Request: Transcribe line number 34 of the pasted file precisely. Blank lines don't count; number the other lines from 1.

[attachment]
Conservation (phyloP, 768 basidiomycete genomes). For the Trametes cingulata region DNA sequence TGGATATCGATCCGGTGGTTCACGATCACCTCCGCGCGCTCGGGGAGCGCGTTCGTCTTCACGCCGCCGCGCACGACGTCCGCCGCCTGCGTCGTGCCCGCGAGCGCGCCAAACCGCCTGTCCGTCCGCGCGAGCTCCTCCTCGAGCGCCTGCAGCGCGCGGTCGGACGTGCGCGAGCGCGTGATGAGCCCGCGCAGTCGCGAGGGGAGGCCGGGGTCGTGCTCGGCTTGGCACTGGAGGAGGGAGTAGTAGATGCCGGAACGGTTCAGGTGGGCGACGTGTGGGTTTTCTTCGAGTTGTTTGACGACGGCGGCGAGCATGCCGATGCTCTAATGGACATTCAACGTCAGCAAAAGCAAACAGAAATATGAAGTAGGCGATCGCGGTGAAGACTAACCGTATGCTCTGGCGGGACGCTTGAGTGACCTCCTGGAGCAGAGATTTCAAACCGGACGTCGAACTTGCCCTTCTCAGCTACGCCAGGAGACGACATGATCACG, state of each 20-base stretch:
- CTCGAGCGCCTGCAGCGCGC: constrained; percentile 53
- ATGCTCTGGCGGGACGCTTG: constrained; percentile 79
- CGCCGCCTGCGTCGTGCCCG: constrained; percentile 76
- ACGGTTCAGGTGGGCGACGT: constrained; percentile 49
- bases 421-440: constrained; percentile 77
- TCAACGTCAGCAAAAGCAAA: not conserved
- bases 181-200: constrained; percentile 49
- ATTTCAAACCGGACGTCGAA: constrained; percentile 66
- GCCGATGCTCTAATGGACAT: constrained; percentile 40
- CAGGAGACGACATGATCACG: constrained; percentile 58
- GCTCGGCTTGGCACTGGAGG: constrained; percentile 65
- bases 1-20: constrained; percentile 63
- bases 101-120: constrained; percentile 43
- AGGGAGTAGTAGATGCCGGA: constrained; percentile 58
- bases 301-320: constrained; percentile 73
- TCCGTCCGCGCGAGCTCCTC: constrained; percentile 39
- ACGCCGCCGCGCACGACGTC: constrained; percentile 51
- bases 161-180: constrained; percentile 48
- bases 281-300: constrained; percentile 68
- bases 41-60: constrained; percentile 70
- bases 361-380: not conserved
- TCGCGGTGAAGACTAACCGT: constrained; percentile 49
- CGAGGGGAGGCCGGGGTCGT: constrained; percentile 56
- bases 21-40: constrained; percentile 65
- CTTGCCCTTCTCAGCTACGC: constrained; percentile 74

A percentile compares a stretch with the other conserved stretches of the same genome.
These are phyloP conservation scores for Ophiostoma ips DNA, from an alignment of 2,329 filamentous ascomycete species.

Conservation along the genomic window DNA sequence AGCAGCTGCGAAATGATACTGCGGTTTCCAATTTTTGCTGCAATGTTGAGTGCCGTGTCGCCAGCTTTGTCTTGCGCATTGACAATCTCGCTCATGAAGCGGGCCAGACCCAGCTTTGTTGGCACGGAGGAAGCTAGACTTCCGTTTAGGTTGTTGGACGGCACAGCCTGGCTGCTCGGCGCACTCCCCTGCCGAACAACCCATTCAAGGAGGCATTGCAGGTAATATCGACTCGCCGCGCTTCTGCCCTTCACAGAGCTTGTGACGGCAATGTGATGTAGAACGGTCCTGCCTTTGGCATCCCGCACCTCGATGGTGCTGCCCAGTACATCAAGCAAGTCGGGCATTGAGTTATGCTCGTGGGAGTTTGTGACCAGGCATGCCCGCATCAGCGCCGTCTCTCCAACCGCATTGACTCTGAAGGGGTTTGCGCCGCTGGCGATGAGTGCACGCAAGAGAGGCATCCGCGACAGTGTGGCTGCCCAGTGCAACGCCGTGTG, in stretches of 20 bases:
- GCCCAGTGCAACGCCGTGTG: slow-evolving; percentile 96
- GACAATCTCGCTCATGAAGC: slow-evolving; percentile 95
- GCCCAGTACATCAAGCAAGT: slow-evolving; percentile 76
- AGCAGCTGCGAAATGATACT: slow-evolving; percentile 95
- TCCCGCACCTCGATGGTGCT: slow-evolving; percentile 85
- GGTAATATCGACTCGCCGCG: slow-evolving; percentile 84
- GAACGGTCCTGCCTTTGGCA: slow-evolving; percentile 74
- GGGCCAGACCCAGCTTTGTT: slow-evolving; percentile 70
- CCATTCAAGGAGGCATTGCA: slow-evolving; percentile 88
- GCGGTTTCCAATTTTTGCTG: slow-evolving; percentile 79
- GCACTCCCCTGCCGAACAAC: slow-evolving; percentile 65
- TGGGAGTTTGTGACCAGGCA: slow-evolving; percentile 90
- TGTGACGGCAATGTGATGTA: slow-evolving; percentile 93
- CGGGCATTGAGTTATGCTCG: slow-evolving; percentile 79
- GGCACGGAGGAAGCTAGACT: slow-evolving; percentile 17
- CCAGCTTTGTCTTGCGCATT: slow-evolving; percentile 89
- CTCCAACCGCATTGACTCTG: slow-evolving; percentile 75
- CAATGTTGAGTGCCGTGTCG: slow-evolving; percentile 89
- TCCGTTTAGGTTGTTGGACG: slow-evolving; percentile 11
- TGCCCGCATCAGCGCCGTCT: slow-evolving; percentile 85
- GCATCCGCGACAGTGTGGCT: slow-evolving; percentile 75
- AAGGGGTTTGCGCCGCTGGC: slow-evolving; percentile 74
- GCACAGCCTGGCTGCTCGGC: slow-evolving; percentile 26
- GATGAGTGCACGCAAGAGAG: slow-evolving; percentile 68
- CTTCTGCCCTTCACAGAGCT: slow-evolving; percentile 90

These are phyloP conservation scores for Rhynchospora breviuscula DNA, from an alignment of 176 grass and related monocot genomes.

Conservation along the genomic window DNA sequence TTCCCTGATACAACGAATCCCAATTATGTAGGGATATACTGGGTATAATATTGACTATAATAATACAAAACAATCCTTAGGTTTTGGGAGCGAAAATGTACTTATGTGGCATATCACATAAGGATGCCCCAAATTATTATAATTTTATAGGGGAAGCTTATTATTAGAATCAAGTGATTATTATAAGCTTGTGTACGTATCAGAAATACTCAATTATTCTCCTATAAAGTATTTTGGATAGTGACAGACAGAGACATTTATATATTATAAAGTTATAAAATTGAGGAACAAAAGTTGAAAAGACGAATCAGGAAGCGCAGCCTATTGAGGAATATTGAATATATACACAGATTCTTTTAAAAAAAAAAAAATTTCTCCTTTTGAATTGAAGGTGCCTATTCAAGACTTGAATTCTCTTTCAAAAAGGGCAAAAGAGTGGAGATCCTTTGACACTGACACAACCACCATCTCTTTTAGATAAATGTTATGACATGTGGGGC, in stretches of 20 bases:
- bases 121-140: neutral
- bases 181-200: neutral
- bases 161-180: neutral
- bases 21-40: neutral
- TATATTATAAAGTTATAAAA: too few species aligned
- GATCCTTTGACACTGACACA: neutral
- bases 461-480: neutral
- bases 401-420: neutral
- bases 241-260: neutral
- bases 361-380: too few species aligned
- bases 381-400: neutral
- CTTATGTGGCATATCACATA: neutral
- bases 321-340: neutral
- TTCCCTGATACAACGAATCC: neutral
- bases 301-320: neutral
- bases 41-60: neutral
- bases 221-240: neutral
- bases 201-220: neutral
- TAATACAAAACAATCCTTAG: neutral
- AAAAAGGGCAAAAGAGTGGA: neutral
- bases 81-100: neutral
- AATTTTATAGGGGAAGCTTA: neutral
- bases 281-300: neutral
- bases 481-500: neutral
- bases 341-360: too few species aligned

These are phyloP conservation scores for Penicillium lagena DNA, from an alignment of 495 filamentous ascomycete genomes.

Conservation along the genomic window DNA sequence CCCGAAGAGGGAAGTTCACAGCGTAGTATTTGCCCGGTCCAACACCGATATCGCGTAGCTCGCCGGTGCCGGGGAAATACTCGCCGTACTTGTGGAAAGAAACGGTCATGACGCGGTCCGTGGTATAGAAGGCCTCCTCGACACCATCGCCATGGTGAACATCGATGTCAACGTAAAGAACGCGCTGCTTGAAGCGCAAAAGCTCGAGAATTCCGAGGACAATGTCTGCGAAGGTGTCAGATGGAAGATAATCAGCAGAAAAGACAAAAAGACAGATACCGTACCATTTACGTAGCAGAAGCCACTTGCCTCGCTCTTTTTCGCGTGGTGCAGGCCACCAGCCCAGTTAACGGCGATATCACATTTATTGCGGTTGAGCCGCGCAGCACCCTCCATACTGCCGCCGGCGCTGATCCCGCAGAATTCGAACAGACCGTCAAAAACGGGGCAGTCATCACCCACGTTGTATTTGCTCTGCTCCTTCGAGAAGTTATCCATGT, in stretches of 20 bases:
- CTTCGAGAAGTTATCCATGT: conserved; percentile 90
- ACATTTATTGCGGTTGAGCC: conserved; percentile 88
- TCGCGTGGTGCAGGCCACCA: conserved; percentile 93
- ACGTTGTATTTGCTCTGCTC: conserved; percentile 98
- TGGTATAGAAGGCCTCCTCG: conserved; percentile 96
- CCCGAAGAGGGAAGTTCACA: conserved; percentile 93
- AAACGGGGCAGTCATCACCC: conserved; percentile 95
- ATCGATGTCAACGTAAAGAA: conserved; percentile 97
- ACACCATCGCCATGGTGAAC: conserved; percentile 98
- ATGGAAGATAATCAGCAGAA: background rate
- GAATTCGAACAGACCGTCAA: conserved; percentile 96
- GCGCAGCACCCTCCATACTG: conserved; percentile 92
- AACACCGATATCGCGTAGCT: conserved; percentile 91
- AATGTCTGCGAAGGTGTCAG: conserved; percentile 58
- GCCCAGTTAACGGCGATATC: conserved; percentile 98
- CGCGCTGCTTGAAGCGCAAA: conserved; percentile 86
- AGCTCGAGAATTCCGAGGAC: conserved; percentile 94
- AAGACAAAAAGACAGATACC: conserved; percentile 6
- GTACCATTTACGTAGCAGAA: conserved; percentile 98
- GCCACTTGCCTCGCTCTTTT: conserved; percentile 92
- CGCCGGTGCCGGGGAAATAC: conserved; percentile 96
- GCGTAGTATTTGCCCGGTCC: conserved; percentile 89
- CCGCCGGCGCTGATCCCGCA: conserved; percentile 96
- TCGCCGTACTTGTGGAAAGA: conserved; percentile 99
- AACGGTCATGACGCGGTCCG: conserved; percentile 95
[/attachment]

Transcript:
- TCCCGCACCTCGATGGTGCT: slow-evolving; percentile 85